Berlin has blocked an appearance by convicted Palestinian terrorist Rasmea Odeh, who had been scheduled to speak at a conference on “Palestinian Women Fighting for Liberation.”
Following protests, the city’s department for interior affairs announced late Friday afternoon that they had barred Odeh from speaking in the city and cancelled her visa, on the grounds that the political activities of a non-citizen can be limited or prohibited if these activities break German law or endanger the peace.
The venue also has cancelled its rental for the event that was organized by the Boycott, Divestment, and Sanctions (BDS) movement.
Odeh, a member of the Popular Front for the Liberation of Palestine, was found guilty in 1970 of participating in the 1969 murder of two Jewish students, Leon Kanner and Eddie Joffe in an attack on a Jerusalem supermarket.
The co-organizers of the Berlin event were the Samidoun network of activists, affiliated with the PFLP and Hirak — the Palestinian Youth Movement, also tied to the PFLP.
The PFLP is designated by Israel, the US, the European Union and others as a terrorist organization.
Israel jailed Odeh for life for her role in the bombing, but she was released in a prisoner exchange with the PFLP in 1980 and immigrated to the United States. She has said her confession to the bombing was the result of severe torture by Israeli security forces.
Odeh obtained her US immigrant visa in 1994 and her citizenship in 2004. In both applications, she failed to disclose her arrest and convictions in the bombings. She pleaded guilty to falsifying her immigration applications and was deported to Jordan in September of last year.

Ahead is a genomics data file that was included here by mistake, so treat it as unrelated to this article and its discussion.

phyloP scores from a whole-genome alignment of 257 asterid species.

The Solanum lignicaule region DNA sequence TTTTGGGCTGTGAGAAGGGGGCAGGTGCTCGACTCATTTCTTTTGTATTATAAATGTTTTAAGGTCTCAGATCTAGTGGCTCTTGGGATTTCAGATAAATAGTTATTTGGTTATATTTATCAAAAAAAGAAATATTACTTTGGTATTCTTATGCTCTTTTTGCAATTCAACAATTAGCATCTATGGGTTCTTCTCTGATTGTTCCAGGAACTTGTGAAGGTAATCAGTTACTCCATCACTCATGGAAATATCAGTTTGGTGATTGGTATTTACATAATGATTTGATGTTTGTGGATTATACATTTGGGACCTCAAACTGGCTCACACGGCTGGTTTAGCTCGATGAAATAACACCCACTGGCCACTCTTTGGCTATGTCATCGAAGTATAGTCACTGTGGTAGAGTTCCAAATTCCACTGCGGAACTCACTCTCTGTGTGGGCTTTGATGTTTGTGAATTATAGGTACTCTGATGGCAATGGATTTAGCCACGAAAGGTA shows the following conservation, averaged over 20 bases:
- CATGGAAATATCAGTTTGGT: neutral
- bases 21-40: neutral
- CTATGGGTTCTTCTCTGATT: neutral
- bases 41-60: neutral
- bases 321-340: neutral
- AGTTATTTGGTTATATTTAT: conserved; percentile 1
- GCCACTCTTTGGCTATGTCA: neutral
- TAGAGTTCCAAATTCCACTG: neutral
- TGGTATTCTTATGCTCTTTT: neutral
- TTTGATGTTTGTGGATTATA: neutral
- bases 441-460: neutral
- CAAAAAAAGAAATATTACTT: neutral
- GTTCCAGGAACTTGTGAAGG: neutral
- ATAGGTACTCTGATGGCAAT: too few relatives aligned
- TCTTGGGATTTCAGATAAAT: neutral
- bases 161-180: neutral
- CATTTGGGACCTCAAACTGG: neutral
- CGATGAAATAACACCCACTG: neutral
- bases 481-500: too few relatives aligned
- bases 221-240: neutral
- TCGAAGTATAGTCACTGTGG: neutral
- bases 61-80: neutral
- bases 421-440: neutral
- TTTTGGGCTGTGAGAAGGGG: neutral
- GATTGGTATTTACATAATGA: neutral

Odeh served as the longtime associate director at the Arab American Action Network in Chicago before her deportation.
A planned protest against her appearance was to be held in Berlin despite the event’s cancellation, its organizer told the Jewish Telegraphic Agency.
Odeh’s planned appearance had triggered a storm of protest among Jewish and political leaders. The Central Council of Jews in Germany had issued a statement condemning the invitation to Odeh.
Council president Josef Schuster told the Taz newspaper in Berlin that he was “appalled that a convicted Palestinian terrorist who killed and injured Israelis is permitted to appear in Berlin.”The public appearance of someone sentenced for murder, terrorism and immigration fraud “legitimizes anti-Semitism at a time when we should be condemning it,” US Ambassador to Germany Richard Grenell said in an interview with Fox News.
Also weighing in against Odeh’s appearance were Berlin’s mayor, Michael Müller, and Hellmut Königshaus, head of the German-Israel Society.